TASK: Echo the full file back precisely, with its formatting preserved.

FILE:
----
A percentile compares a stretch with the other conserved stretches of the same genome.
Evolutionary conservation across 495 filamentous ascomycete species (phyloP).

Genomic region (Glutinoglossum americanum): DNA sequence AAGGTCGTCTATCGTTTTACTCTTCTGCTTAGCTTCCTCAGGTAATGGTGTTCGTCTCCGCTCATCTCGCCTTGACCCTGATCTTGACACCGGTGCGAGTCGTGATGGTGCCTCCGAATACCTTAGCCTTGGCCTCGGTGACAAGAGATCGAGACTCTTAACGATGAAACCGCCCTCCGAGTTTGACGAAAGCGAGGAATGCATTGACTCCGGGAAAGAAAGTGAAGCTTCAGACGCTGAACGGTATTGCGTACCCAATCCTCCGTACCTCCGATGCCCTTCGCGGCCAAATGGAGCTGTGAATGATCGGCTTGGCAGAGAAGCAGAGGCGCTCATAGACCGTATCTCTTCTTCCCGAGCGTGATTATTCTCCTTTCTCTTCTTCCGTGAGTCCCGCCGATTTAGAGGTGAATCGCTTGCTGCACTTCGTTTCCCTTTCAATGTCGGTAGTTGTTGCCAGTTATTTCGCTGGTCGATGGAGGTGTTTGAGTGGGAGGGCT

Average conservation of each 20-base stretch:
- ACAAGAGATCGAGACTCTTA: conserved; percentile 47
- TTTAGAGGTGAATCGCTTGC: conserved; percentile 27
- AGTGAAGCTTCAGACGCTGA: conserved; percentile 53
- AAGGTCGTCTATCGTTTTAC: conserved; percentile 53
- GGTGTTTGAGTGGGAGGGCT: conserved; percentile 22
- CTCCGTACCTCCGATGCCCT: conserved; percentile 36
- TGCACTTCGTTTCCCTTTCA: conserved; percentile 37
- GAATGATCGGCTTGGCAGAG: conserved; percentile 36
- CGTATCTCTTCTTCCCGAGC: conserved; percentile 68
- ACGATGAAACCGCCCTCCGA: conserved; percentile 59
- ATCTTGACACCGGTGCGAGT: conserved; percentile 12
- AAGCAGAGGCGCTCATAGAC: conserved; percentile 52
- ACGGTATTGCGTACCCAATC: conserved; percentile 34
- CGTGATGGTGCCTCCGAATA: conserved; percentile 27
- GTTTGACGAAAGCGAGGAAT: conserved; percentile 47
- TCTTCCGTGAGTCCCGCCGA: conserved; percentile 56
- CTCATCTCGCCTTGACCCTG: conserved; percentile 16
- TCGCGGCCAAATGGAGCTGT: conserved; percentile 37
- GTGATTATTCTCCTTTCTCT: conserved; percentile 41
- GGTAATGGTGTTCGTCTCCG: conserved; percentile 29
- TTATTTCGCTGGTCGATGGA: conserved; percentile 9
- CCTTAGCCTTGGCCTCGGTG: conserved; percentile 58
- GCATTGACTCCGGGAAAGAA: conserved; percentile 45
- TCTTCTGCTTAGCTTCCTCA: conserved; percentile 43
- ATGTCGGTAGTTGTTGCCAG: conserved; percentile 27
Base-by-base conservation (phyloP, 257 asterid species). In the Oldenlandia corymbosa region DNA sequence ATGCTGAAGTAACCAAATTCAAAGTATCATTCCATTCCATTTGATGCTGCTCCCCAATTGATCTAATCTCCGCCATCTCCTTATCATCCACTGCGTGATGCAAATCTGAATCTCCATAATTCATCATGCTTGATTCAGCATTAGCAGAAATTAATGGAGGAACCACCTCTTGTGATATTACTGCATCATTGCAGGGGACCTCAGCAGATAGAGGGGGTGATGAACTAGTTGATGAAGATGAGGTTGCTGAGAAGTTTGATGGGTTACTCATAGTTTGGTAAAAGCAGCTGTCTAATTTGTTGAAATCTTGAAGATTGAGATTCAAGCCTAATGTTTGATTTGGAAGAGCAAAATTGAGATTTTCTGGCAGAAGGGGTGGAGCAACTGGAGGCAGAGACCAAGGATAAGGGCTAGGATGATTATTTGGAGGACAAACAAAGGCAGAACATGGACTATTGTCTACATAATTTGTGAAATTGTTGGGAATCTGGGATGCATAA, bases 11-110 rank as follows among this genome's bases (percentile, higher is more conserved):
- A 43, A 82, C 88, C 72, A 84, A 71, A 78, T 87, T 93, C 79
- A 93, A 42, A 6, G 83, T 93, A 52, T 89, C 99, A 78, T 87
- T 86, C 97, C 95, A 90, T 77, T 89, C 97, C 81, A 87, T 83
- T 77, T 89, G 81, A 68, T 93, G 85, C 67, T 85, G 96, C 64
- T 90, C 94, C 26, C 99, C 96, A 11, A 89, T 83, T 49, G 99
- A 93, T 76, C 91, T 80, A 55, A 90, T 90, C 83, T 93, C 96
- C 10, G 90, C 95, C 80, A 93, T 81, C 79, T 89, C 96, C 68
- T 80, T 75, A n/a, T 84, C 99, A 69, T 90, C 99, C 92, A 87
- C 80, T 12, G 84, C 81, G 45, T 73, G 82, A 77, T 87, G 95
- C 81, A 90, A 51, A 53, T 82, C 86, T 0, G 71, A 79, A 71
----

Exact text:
A percentile compares a stretch with the other conserved stretches of the same genome.
Evolutionary conservation across 495 filamentous ascomycete species (phyloP).

Genomic region (Glutinoglossum americanum): DNA sequence AAGGTCGTCTATCGTTTTACTCTTCTGCTTAGCTTCCTCAGGTAATGGTGTTCGTCTCCGCTCATCTCGCCTTGACCCTGATCTTGACACCGGTGCGAGTCGTGATGGTGCCTCCGAATACCTTAGCCTTGGCCTCGGTGACAAGAGATCGAGACTCTTAACGATGAAACCGCCCTCCGAGTTTGACGAAAGCGAGGAATGCATTGACTCCGGGAAAGAAAGTGAAGCTTCAGACGCTGAACGGTATTGCGTACCCAATCCTCCGTACCTCCGATGCCCTTCGCGGCCAAATGGAGCTGTGAATGATCGGCTTGGCAGAGAAGCAGAGGCGCTCATAGACCGTATCTCTTCTTCCCGAGCGTGATTATTCTCCTTTCTCTTCTTCCGTGAGTCCCGCCGATTTAGAGGTGAATCGCTTGCTGCACTTCGTTTCCCTTTCAATGTCGGTAGTTGTTGCCAGTTATTTCGCTGGTCGATGGAGGTGTTTGAGTGGGAGGGCT

Average conservation of each 20-base stretch:
- ACAAGAGATCGAGACTCTTA: conserved; percentile 47
- TTTAGAGGTGAATCGCTTGC: conserved; percentile 27
- AGTGAAGCTTCAGACGCTGA: conserved; percentile 53
- AAGGTCGTCTATCGTTTTAC: conserved; percentile 53
- GGTGTTTGAGTGGGAGGGCT: conserved; percentile 22
- CTCCGTACCTCCGATGCCCT: conserved; percentile 36
- TGCACTTCGTTTCCCTTTCA: conserved; percentile 37
- GAATGATCGGCTTGGCAGAG: conserved; percentile 36
- CGTATCTCTTCTTCCCGAGC: conserved; percentile 68
- ACGATGAAACCGCCCTCCGA: conserved; percentile 59
- ATCTTGACACCGGTGCGAGT: conserved; percentile 12
- AAGCAGAGGCGCTCATAGAC: conserved; percentile 52
- ACGGTATTGCGTACCCAATC: conserved; percentile 34
- CGTGATGGTGCCTCCGAATA: conserved; percentile 27
- GTTTGACGAAAGCGAGGAAT: conserved; percentile 47
- TCTTCCGTGAGTCCCGCCGA: conserved; percentile 56
- CTCATCTCGCCTTGACCCTG: conserved; percentile 16
- TCGCGGCCAAATGGAGCTGT: conserved; percentile 37
- GTGATTATTCTCCTTTCTCT: conserved; percentile 41
- GGTAATGGTGTTCGTCTCCG: conserved; percentile 29
- TTATTTCGCTGGTCGATGGA: conserved; percentile 9
- CCTTAGCCTTGGCCTCGGTG: conserved; percentile 58
- GCATTGACTCCGGGAAAGAA: conserved; percentile 45
- TCTTCTGCTTAGCTTCCTCA: conserved; percentile 43
- ATGTCGGTAGTTGTTGCCAG: conserved; percentile 27
Base-by-base conservation (phyloP, 257 asterid species). In the Oldenlandia corymbosa region DNA sequence ATGCTGAAGTAACCAAATTCAAAGTATCATTCCATTCCATTTGATGCTGCTCCCCAATTGATCTAATCTCCGCCATCTCCTTATCATCCACTGCGTGATGCAAATCTGAATCTCCATAATTCATCATGCTTGATTCAGCATTAGCAGAAATTAATGGAGGAACCACCTCTTGTGATATTACTGCATCATTGCAGGGGACCTCAGCAGATAGAGGGGGTGATGAACTAGTTGATGAAGATGAGGTTGCTGAGAAGTTTGATGGGTTACTCATAGTTTGGTAAAAGCAGCTGTCTAATTTGTTGAAATCTTGAAGATTGAGATTCAAGCCTAATGTTTGATTTGGAAGAGCAAAATTGAGATTTTCTGGCAGAAGGGGTGGAGCAACTGGAGGCAGAGACCAAGGATAAGGGCTAGGATGATTATTTGGAGGACAAACAAAGGCAGAACATGGACTATTGTCTACATAATTTGTGAAATTGTTGGGAATCTGGGATGCATAA, bases 11-110 rank as follows among this genome's bases (percentile, higher is more conserved):
- A 43, A 82, C 88, C 72, A 84, A 71, A 78, T 87, T 93, C 79
- A 93, A 42, A 6, G 83, T 93, A 52, T 89, C 99, A 78, T 87
- T 86, C 97, C 95, A 90, T 77, T 89, C 97, C 81, A 87, T 83
- T 77, T 89, G 81, A 68, T 93, G 85, C 67, T 85, G 96, C 64
- T 90, C 94, C 26, C 99, C 96, A 11, A 89, T 83, T 49, G 99
- A 93, T 76, C 91, T 80, A 55, A 90, T 90, C 83, T 93, C 96
- C 10, G 90, C 95, C 80, A 93, T 81, C 79, T 89, C 96, C 68
- T 80, T 75, A n/a, T 84, C 99, A 69, T 90, C 99, C 92, A 87
- C 80, T 12, G 84, C 81, G 45, T 73, G 82, A 77, T 87, G 95
- C 81, A 90, A 51, A 53, T 82, C 86, T 0, G 71, A 79, A 71